Difference between revisions of "2018 AIME II Problems/Problem 14"
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==Solution 2 (Projective)== | ==Solution 2 (Projective)== | ||
Let the incircle of <math>ABC</math> be tangent to <math>AB</math> and <math>AC</math> at <math>M</math> and <math>N</math>. By Brianchon's theorem on tangential hexagons <math>QNCBMP</math> and <math>PYQCXB</math>, we know that <math>MN,CP,BQ</math> and <math>XY</math> are concurrent at a point <math>O</math>. Let <math>PQ \cap BC = Z</math>. Then by La Hire's <math>A</math> lies on the polar of <math>Z</math> so <math>Z</math> lies on the polar of <math>A</math>. Therefore, <math>MN</math> also passes through <math>Z</math>. Then projecting through <math>Z</math>, we have | Let the incircle of <math>ABC</math> be tangent to <math>AB</math> and <math>AC</math> at <math>M</math> and <math>N</math>. By Brianchon's theorem on tangential hexagons <math>QNCBMP</math> and <math>PYQCXB</math>, we know that <math>MN,CP,BQ</math> and <math>XY</math> are concurrent at a point <math>O</math>. Let <math>PQ \cap BC = Z</math>. Then by La Hire's <math>A</math> lies on the polar of <math>Z</math> so <math>Z</math> lies on the polar of <math>A</math>. Therefore, <math>MN</math> also passes through <math>Z</math>. Then projecting through <math>Z</math>, we have | ||
− | <cmath> -1 = (A,O;Y,X) \stackrel{Z}{=} (A,M;P,B) \stackrel{Z}{=} (A,N;Q,C).</cmath>Therefore, <math>\frac{AP \cdot MB}{MP \cdot AB} = 1 \implies \frac{3 \cdot MB}{MP \cdot 7} = 1</math>. Since <math>MB+MP=4</math> we know that <math> | + | <cmath> -1 = (A,O;Y,X) \stackrel{Z}{=} (A,M;P,B) \stackrel{Z}{=} (A,N;Q,C).</cmath>Therefore, <math>\frac{AP \cdot MB}{MP \cdot AB} = 1 \implies \frac{3 \cdot MB}{MP \cdot 7} = 1</math>. Since <math>MB+MP=4</math> we know that <math>MP = \frac{6}{5}</math> and <math>MB = \frac{14}{5}</math>. Therefore, <math>AN = AM = \frac{21}{5}</math> and <math>NC = 8 - \frac{21}{5} = \frac{19}{5}</math>. Since <math>(A,N;Q,C) = -1</math>, we also have <math>\frac{AQ \cdot NC}{NQ \cdot AC} = 1 \implies \frac{AQ \cdot \tfrac{19}{5}}{(\tfrac{21}{5} - AQ) \cdot 8} = 1</math>. Solving for <math>AQ</math>, we obtain <math>AQ = \frac{168}{59} \implies m+n = \boxed{227}</math>. |
+ | 😃 | ||
-Vfire | -Vfire | ||
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~Solution by <math>BladeRunnerAUG</math> (Frank FYC) | ~Solution by <math>BladeRunnerAUG</math> (Frank FYC) | ||
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+ | ==See Also== | ||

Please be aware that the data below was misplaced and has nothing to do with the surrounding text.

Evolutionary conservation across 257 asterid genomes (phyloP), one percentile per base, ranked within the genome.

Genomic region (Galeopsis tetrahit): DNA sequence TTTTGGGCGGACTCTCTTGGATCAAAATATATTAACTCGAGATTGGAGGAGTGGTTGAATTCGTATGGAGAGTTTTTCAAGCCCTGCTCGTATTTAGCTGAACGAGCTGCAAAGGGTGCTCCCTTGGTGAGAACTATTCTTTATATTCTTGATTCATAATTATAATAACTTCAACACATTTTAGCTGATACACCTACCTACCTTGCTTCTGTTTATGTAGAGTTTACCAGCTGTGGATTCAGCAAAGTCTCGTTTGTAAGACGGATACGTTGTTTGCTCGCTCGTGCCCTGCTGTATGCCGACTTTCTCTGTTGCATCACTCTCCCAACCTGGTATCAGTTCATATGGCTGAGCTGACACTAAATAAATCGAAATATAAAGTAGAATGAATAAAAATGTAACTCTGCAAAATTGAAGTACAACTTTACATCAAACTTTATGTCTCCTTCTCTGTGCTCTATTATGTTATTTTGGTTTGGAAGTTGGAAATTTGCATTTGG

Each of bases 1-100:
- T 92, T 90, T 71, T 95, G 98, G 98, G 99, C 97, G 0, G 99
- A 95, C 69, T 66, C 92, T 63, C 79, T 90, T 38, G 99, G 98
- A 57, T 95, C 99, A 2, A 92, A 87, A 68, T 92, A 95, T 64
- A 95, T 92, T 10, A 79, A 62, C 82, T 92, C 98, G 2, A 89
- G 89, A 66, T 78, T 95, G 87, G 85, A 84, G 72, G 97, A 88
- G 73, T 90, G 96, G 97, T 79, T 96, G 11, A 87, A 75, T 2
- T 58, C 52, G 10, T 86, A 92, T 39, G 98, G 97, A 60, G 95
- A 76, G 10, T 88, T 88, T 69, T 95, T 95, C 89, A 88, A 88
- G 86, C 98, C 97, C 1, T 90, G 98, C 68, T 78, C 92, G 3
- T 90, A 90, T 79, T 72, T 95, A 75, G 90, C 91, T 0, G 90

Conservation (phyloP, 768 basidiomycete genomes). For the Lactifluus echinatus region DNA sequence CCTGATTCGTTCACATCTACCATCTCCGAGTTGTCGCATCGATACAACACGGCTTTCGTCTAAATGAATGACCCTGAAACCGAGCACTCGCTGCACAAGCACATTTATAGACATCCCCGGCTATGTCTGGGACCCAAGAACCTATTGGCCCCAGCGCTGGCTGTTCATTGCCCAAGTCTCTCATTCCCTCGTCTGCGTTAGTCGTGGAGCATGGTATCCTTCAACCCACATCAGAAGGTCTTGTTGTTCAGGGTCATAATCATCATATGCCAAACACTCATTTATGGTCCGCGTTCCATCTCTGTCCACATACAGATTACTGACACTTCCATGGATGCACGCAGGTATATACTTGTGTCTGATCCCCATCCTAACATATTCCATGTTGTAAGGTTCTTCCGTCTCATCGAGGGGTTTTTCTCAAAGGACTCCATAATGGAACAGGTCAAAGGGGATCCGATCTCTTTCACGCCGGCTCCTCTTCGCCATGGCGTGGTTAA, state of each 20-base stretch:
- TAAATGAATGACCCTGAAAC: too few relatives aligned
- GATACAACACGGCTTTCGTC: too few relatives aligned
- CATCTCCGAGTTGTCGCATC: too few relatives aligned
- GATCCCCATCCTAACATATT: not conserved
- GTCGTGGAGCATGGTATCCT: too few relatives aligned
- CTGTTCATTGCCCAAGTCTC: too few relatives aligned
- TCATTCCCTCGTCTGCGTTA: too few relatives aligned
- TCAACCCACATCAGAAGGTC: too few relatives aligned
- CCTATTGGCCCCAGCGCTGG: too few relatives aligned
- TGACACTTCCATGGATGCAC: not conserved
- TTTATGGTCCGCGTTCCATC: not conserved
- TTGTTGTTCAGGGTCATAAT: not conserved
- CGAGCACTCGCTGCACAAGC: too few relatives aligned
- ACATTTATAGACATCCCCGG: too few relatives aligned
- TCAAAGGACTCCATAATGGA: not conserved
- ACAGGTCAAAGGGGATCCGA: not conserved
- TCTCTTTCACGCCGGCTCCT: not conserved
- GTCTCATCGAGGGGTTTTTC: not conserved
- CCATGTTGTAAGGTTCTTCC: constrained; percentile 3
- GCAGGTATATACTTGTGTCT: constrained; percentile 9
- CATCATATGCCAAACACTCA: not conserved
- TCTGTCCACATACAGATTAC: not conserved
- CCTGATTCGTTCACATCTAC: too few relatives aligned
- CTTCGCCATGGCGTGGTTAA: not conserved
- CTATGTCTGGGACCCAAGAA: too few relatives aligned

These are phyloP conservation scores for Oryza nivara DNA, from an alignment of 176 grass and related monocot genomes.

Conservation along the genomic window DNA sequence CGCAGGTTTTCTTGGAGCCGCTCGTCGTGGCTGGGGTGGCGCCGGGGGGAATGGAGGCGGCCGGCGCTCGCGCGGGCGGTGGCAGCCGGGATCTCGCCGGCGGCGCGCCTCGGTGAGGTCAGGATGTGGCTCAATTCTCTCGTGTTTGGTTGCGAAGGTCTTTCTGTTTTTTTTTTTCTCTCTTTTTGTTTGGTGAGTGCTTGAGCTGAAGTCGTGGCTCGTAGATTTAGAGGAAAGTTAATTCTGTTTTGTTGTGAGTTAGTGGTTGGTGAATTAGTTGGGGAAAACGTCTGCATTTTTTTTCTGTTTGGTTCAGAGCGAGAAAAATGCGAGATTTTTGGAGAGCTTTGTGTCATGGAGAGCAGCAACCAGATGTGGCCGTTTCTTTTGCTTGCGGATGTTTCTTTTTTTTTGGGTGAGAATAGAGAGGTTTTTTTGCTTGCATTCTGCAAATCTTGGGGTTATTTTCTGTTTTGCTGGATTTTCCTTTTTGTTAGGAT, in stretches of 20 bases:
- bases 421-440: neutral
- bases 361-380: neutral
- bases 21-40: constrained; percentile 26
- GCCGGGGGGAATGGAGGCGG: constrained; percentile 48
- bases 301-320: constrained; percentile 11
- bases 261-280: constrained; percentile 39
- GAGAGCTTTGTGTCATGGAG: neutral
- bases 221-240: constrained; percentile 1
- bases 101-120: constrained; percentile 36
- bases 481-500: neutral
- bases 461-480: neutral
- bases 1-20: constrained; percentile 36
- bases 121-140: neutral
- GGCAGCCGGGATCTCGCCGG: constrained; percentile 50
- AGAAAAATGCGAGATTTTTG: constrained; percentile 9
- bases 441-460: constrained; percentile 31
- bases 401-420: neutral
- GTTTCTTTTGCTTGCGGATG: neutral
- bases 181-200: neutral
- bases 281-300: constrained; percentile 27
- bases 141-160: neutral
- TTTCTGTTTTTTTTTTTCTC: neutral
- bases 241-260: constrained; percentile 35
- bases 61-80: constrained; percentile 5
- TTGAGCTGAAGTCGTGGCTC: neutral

{{AIME box|year=2018|n=II|num-b=13|num-a=15}} | {{AIME box|year=2018|n=II|num-b=13|num-a=15}} | ||
{{MAA Notice}} | {{MAA Notice}} |
Latest revision as of 14:32, 12 March 2021
Contents
Problem
The incircle of triangle is tangent to at . Let be the other intersection of with . Points and lie on and , respectively, so that is tangent to at . Assume that , , , and , where and are relatively prime positive integers. Find .
Solution 1
Let the sides and be tangent to at and , respectively. Let and . Because and are both tangent to and and subtend the same arc of , it follows that . By equal tangents, . Applying the Law of Sines to yields Similarly, applying the Law of Sines to gives It follows that implying . Applying the same argument to yields from which . The requested sum is .
Solution 2 (Projective)
Let the incircle of be tangent to and at and . By Brianchon's theorem on tangential hexagons and , we know that and are concurrent at a point . Let . Then by La Hire's lies on the polar of so lies on the polar of . Therefore, also passes through . Then projecting through , we have Therefore, . Since we know that and . Therefore, and . Since , we also have . Solving for , we obtain . 😃 -Vfire
Solution 3 (Combination of Law of Sine and Law of Cosine)
Let the center of the incircle of be . Link and . Then we have
Let the incircle of be tangent to and at and , let and .
Use Law of Sine in and , we have
therefore we have
Solve this equation, we have
As a result, , , , ,
So,
Use Law of Cosine in and , we have
And we have
So
Solve this equation, we have
As a result,
So, the final answer of this question is
~Solution by (Frank FYC)
See Also
2018 AIME II (Problems • Answer Key • Resources) | ||
Preceded by Problem 13 |
Followed by Problem 15 | |
1 • 2 • 3 • 4 • 5 • 6 • 7 • 8 • 9 • 10 • 11 • 12 • 13 • 14 • 15 | ||
All AIME Problems and Solutions |
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